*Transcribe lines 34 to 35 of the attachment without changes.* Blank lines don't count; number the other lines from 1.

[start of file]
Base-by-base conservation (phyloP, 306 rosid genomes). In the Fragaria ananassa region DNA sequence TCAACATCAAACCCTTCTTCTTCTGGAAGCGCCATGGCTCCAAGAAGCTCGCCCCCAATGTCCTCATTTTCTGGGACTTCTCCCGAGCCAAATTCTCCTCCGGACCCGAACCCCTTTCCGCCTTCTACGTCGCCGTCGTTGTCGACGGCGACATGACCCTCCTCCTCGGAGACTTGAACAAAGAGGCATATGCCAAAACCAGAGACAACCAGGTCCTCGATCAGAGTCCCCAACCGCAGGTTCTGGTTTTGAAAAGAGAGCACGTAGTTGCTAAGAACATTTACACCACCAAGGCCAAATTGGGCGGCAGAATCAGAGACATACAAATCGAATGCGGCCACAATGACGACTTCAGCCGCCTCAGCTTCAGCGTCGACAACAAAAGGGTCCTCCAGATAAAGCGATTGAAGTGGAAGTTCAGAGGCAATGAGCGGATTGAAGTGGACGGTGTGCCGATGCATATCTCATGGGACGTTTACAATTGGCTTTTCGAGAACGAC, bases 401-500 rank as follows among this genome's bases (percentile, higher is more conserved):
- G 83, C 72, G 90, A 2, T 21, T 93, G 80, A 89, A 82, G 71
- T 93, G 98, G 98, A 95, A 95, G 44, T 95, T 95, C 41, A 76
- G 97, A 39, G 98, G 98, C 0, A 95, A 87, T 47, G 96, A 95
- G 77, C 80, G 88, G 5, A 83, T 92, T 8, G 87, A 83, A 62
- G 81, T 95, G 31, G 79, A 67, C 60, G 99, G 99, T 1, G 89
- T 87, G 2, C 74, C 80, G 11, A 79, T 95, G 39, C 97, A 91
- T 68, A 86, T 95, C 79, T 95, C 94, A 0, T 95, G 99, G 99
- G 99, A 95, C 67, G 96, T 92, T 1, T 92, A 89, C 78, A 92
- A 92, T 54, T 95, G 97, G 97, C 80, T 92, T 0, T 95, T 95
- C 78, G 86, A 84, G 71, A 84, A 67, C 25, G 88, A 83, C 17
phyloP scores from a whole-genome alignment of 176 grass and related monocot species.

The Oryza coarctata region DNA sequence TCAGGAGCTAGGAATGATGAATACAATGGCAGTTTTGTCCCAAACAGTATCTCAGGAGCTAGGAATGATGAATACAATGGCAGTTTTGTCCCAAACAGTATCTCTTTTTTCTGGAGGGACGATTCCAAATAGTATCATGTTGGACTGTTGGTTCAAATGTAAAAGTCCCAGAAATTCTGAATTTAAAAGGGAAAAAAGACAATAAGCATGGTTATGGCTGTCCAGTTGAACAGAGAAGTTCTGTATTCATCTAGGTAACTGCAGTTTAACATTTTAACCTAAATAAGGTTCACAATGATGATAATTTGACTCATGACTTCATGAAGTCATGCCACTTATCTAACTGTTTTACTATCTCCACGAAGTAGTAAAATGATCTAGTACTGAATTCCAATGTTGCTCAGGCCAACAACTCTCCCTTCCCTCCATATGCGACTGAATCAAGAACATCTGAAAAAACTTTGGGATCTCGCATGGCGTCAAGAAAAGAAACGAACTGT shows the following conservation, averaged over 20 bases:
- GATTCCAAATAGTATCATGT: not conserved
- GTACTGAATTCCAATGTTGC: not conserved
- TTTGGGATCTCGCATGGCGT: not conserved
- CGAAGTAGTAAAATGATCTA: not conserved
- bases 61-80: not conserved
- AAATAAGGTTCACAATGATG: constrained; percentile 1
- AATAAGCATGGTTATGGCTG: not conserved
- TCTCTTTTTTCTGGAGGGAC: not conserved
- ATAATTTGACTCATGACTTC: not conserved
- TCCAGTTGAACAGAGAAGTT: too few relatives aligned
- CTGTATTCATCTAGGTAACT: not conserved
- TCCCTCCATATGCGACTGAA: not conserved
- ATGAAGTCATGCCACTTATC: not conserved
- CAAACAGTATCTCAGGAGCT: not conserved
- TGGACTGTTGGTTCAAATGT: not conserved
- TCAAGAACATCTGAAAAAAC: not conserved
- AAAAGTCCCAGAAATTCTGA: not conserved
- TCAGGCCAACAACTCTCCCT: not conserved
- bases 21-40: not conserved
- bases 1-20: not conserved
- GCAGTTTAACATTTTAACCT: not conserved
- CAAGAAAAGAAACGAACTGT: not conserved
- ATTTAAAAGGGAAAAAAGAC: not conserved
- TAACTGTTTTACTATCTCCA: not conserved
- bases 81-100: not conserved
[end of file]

- GCAGTTTAACATTTTAACCT: not conserved
- CAAGAAAAGAAACGAACTGT: not conserved